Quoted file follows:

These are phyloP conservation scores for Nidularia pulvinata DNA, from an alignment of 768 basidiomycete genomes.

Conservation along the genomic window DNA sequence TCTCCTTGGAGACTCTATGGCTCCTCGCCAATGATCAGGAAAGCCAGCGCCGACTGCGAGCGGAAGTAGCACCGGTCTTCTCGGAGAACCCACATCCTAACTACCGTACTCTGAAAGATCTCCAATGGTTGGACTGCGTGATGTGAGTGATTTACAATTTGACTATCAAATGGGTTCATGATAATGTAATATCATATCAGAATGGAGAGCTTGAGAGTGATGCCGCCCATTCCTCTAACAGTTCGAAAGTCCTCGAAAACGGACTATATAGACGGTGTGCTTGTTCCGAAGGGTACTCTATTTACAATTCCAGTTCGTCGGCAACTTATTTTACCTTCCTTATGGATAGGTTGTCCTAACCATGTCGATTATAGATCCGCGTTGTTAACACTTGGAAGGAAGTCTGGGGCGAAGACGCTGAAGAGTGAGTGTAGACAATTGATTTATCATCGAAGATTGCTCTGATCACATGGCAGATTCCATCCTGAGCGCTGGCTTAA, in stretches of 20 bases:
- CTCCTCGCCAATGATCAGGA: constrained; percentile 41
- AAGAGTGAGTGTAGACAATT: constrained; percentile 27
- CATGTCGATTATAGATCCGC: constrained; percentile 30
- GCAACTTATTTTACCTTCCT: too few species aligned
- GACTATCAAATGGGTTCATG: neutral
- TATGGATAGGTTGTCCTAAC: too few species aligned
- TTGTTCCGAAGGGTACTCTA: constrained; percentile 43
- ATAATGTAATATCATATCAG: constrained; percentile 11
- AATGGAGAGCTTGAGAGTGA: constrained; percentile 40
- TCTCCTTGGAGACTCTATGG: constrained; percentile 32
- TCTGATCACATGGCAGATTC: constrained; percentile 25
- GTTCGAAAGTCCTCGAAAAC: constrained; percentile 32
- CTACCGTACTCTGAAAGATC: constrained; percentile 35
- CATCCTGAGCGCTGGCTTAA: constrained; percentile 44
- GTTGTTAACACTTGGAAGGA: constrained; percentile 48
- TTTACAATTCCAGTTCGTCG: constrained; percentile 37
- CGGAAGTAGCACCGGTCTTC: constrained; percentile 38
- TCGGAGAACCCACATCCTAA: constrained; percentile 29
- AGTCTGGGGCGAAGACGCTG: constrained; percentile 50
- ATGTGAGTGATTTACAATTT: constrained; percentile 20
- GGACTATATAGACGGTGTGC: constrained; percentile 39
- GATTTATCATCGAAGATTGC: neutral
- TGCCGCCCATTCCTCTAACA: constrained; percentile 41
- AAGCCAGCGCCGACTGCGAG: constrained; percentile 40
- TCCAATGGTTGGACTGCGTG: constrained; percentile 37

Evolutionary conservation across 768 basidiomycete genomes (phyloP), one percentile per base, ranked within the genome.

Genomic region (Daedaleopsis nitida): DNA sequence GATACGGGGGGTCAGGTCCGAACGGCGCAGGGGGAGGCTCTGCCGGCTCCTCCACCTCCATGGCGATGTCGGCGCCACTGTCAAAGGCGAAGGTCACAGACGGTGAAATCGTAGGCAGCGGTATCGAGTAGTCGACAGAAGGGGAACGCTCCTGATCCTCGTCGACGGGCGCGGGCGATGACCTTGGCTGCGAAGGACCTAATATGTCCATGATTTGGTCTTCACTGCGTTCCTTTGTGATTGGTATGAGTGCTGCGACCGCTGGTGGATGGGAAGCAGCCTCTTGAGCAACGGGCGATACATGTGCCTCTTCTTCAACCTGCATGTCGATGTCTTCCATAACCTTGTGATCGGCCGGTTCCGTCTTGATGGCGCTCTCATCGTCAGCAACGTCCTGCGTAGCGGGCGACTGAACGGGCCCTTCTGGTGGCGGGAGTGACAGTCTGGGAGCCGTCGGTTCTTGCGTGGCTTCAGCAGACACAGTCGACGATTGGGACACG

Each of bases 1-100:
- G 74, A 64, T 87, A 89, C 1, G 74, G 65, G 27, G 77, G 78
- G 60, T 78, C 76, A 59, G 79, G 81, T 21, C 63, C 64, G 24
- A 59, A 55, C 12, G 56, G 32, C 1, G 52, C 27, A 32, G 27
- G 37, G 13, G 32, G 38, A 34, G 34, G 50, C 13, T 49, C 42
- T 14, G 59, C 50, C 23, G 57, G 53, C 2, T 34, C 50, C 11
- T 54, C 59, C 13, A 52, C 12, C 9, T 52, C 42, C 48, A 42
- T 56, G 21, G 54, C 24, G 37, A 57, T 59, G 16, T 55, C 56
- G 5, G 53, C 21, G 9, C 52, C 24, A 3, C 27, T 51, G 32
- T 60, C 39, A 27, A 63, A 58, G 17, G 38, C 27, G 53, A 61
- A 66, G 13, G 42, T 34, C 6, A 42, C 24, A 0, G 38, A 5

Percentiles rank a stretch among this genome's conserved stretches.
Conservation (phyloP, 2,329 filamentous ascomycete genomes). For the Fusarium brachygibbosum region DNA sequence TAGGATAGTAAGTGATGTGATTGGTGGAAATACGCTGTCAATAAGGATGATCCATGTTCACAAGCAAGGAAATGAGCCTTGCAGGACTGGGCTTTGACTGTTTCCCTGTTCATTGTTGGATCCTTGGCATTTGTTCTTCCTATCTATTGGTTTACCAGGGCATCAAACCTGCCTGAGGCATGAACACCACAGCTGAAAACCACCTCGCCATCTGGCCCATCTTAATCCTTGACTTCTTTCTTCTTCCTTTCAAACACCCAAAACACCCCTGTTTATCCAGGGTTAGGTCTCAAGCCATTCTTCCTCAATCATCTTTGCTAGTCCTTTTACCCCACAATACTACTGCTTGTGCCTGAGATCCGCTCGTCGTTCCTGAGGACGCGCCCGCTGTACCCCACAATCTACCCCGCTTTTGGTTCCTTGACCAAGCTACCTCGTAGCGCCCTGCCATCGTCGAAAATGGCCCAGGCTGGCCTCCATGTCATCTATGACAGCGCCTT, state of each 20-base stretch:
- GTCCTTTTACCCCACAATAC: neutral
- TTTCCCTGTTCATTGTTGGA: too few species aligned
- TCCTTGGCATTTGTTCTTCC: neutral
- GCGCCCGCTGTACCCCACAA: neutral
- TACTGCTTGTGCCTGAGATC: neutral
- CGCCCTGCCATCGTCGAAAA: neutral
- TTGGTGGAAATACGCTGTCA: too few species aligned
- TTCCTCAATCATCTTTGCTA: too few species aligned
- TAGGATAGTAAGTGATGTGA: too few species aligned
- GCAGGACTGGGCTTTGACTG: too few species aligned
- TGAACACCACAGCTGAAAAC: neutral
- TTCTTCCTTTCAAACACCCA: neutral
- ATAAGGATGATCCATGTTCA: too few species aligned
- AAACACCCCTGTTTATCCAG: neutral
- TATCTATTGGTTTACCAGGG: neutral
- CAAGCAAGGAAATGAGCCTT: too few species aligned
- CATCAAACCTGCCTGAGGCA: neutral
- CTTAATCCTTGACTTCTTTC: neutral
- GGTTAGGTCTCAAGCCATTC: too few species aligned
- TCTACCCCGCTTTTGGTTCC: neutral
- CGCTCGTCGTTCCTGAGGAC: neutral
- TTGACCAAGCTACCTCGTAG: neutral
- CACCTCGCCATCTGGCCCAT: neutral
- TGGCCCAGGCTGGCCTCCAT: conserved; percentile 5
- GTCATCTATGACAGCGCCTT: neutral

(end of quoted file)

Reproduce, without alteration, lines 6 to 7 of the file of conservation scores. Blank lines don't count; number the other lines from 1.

- GCAACTTATTTTACCTTCCT: too few species aligned
- GACTATCAAATGGGTTCATG: neutral